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The Plan Unfolds


In 1996 Nancy Berliner, now the Curator of Chinese Art and Culture at the Peabody Essex Museum, saw Yin Yu Tang while traveling in the rural Huizhou region of China. The house stood empty, as the remaining Huang family members had left in 1982 to live in locations where job opportunities were less scarce. On a return visit, she learned that the family had just decided to sell Yin Yu Tang.

Coincidentally, at the same time the Xiuning County Cultural Relics Administration was looking for a United States cultural institution with which to form a cultural exchange. Initial plans to move Yin Yu Tang to the United States unfolded in May of 1997, with discussions between the Huang family and regional Chinese authorities. The final agreement included other projects initiated in China to preserve and conserve historic Huizhou architecture. By fall 1997, the Peabody Essex Museum had incorporated the relocation of Yin Yu Tang into its expansion plans.

Dismantling in China


In July 1997, Chinese engineers in Huang Cun made measured drawings of Yin Yu Tang, while Chinese carpenters labeled the home's components. Over the next four months, the carpenters dismantled the house, loading the components first into customized crates they had built and then into containers for transport.

The dismantling process revealed numerous small items that had been placed intentionally within the construction with auspicious intentions. For example, crushed between the ridge beam and the top of each of the two central columns on either side of the central reception hall were a pair of chopsticks Other items, such as hairpins and bamboo curtains, had fallen through cracks in the floorboards.


The house and its contents filled 18 40-foot containers and one 20-foot container. These were transported overland to Shanghai in November 1997, where they were placed on a ship bound, via the Panama canal, for New York City. In February 1998, they were delivered by truck to a warehouse in Massachusetts. It took three months to inspect and unload the contents, after which the crates were incinerated in accordance with USDA requirements.

Inventory in the USA

The original labeling system had been created by Chinese carpenters in circa 1800, when the house was built. A second Chinese labeling system was created when the house was dismantled in August 1997.

During the initial United States inventory, in February 1998, a third labeling system was created using string and paper. Chinese labels were translated into English, and each component was entered into a database. As the components of the house were unloaded in Massachusetts, they were labeled, sorted, and inventoried by curator Nancy Berliner and Cowley Prudon Architects. In June 2000, preservation architects created permanent labels.



Preservation architects made measured drawings of all 2,735 individual pieces of wood and 972 pieces of stone, as well as their assemblies: the timber frame, roof framing, room partitions, wood flooring, sandstone foundation walls, sandstone paving, and ceramic tile roofing.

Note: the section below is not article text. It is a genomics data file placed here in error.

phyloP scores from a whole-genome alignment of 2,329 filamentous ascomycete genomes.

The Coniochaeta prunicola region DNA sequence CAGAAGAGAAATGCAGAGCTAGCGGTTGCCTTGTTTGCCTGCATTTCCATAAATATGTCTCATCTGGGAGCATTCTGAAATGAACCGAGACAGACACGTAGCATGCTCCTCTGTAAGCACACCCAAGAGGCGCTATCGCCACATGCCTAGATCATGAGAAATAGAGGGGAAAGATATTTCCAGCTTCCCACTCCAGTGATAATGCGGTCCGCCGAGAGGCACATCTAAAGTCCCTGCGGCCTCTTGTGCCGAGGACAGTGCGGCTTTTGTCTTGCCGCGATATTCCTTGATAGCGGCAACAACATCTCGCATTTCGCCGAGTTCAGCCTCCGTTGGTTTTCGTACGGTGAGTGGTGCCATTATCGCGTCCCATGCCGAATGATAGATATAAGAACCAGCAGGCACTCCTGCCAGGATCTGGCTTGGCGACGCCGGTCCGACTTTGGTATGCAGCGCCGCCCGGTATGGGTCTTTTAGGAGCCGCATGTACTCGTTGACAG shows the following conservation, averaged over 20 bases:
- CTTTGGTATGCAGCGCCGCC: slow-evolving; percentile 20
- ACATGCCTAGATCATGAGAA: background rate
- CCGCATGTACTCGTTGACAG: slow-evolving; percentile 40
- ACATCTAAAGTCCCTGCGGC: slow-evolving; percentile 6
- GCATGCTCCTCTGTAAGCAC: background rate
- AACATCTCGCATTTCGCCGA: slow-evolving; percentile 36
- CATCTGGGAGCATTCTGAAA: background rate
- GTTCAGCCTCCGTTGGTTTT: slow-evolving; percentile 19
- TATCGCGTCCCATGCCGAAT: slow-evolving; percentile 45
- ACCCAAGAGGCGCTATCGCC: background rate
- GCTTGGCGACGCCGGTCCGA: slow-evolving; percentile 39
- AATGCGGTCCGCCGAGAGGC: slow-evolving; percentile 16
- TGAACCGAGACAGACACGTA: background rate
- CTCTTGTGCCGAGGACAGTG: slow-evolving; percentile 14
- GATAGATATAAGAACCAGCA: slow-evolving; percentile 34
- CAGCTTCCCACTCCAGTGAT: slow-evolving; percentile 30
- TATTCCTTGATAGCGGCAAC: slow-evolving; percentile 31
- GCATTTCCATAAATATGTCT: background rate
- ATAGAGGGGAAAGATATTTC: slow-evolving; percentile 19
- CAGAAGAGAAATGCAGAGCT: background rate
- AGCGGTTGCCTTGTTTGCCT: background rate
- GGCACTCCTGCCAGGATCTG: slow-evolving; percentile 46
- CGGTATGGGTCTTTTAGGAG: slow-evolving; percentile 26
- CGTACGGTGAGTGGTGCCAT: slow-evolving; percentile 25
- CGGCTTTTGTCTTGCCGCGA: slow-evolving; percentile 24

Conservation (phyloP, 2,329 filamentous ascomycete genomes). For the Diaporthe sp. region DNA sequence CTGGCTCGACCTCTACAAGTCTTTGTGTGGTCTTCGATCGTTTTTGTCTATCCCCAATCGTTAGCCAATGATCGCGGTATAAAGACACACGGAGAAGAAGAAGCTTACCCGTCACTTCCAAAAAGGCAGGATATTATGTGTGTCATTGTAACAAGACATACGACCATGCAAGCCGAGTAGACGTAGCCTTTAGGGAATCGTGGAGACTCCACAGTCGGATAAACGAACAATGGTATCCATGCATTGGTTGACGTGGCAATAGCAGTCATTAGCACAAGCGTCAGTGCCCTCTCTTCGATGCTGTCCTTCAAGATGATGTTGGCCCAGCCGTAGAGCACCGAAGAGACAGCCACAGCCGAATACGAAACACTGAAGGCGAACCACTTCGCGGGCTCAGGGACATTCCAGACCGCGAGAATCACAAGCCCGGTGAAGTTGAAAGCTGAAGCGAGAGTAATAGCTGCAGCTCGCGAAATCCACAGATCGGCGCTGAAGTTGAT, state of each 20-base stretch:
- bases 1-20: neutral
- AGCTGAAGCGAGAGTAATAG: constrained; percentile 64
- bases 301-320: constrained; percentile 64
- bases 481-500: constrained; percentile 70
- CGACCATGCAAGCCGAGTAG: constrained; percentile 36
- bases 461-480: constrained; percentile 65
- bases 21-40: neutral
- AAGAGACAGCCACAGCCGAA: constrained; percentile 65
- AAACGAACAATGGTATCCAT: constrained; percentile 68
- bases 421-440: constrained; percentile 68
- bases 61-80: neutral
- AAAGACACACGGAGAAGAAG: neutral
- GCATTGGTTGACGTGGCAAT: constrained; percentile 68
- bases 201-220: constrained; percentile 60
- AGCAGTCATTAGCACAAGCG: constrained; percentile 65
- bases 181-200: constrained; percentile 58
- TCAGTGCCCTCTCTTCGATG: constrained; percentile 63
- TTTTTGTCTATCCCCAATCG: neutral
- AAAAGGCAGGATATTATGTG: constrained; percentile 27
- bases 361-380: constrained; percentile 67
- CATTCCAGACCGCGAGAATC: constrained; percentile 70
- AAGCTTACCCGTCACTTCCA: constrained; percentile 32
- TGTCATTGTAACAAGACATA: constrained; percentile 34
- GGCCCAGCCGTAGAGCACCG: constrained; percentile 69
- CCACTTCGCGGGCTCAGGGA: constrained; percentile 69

Beginning in June 1998, architects from John G. Waite Architects, and Associates, began to analyze the timber and stone components for reassembly. The process took approximately six months, during which they made use of videos, photographs, and drawings of Yin Yu Tang created by Chinese filmmakers and engineers. In the assembly phase, they were assisted by Jan Lewandoski, an expert on timber frame preservation.

In August 1998, discussions on Preservation Guidelines began to establish parameters for preservation efforts.

In December 1998, the architects began making drawings of the measured components.

In March 1999, carpenters Zhu Jiming and Zhu Yunfeng traveled from China with interpreter Zhou Mo to consult on repairs. From June until March 2000, the architects surveyed all of the components, assessing repairs necessary to comply with the finalized Preservation Guidelines.

The timber frame was re-erected at a Massachusetts warehouse in September 2000.

Timeline: Interpretation and Programming

This timeline shows the wide range of people, from family members to specialists, who were consulted on the Yin Yu Tang project from its inception to the re-erection of the home.

September 1997 - September 2000Oral histories are conducted with family members and village residents.
September 1997 - presentResearch and interpretation planning.
May 2000Project is visited by Wang He, Cultural Attaché of Consulate General of the People's Republic, New York, and Jonathan Kuo, Deputy Director of US-China Council for International Exchange.
July 2000Peabody Essex Museum holds an interpretive workshop with participation from art museum curators and directors from across the United States.
October 2000Conservation work and preparation of site at the Peabody Essex Museum begins. Director and trustees of Peabody Essex Museum visit China.
November 2000World-renowned architectural historian Luo Zhewen visits from Beijing.
April 2001Students from Newton North and Newton South high schools in Massachusetts participate in school exchange with Xiuning County, Anhui Province.
July 2001Roundtable is held in Massachusetts with Asian American community representatives from New England
November 2001Peabody Essex Museum meets with Chinese preservation architects and architectural historians in Beijing.
April 2002The Yin Yu Tang team from the Peabody Essex Museum travels to Huang Cun village.
May 2002Chinese education administrators from Xiuning County in China visit the Peabody Essex Museum and high schools in Salem and Newton, Massachusetts.
June 2002Re-erection of Yin Yu Tang on Peabody Essex Museum campus begins.
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